Personal Defense is About Establishing the Right Habits
As most of you know, I do not use the term muscle memory. Muscles don’t have memories and what we are really talking about are habits, good ones and bad ones. And, if we pay attention and think about what we do, we can identify those bad habits that need correcting. Or we can just develop a good habit that enhances our defensive abilities.
For example, instead of just taking your handgun out of the holster to put it away, lay it down or perform some other maintenance function, it might be a good idea to use this moment to draw to the ready position (while pointing in a safe direction with a proper backstop) and then do whatever we need to do. Drawing to the ready gives us a chance to regularly practice our pistol presentation and it creates a habit in the way we handle the gun.
We also should examine our habits of going about our daily lives. Without knowing it, we may establish routines that a crook can pick up on. For example, leaving your car running while you run back in the house for something that you forgot, is probably a really good way to lose that car, especially if that has become some sort of pattern that a crook can observe. On the other hand, locking the door behind you whenever you walk into your house would be a really good habit to acquire.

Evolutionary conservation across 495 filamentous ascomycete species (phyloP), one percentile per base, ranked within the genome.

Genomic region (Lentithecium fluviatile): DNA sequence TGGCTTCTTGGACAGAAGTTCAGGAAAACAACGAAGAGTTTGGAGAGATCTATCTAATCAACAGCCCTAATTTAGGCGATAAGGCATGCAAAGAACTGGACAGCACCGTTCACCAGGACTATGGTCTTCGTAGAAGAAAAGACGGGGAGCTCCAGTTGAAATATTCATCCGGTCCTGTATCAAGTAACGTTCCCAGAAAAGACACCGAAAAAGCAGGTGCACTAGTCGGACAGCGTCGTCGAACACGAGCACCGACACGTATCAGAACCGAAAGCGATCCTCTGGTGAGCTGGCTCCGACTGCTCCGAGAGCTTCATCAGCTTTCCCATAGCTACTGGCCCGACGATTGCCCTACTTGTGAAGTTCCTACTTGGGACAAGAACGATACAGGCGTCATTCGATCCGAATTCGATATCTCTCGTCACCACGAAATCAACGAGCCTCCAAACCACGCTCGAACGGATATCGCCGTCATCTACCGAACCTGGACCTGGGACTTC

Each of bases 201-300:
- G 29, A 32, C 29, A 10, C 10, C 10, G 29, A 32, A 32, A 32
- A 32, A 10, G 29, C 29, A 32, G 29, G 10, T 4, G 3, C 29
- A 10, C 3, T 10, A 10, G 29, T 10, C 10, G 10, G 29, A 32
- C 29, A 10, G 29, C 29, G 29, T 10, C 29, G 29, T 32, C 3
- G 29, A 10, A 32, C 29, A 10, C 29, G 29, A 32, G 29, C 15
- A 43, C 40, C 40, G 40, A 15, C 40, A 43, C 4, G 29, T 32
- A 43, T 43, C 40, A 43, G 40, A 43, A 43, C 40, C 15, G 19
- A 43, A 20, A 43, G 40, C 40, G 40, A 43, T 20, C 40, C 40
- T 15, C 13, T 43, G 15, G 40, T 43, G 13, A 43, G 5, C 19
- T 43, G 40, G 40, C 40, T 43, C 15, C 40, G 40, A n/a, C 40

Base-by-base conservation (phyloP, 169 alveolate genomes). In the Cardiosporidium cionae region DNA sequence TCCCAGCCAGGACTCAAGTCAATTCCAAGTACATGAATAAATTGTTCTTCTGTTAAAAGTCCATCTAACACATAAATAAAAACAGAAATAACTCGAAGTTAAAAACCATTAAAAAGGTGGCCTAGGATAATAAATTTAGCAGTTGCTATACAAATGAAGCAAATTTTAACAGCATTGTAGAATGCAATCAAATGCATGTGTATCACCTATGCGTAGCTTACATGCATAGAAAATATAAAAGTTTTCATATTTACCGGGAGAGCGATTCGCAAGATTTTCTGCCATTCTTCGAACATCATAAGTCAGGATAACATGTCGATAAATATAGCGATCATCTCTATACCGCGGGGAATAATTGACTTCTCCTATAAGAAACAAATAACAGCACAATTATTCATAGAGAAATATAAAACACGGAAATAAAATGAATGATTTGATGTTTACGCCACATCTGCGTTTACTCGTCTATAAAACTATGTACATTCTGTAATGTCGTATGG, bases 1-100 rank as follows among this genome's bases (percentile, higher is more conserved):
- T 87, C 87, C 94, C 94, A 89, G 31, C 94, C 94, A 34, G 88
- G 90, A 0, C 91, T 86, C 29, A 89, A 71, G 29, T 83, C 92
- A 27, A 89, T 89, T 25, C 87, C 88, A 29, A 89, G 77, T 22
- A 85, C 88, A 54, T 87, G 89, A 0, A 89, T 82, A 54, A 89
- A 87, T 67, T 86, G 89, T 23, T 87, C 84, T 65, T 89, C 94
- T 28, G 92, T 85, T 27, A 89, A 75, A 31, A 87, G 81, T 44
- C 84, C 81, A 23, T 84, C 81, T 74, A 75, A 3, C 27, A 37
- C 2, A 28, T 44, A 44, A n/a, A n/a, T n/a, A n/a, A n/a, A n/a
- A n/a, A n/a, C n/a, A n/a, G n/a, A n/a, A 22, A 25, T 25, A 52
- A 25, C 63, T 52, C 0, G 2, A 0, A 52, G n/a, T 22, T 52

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In my case, I live in a small town in the middle of big ranch country. Murder, armed robbery and other violent crimes are very rare. I am in the habit of carrying a defensive handgun whenever and wherever I legally can—and that’s a good habit. My bad habit is that, because of the lack of violent crime, I am not always as aware as I should be. I have to continually remind myself that violence can occur anywhere and my little piece of the desert country is no exception.
I’ll let you in on a little secret—armed citizens, defensive instructors and even gunfight survivors have one or more bad habits that it would benefit them to identify and correct. Instead of denying the fact, we ought to take the time to identify those bad habits and begin to correct them.
There’s no need to publicly admit some of those bad habits, as I have done. Just take some time to think about what you do and what you could do that quicker, safer, and smarter. When it comes to personal defense, good habits are your friend.
Article by Sheriff Jim Wilson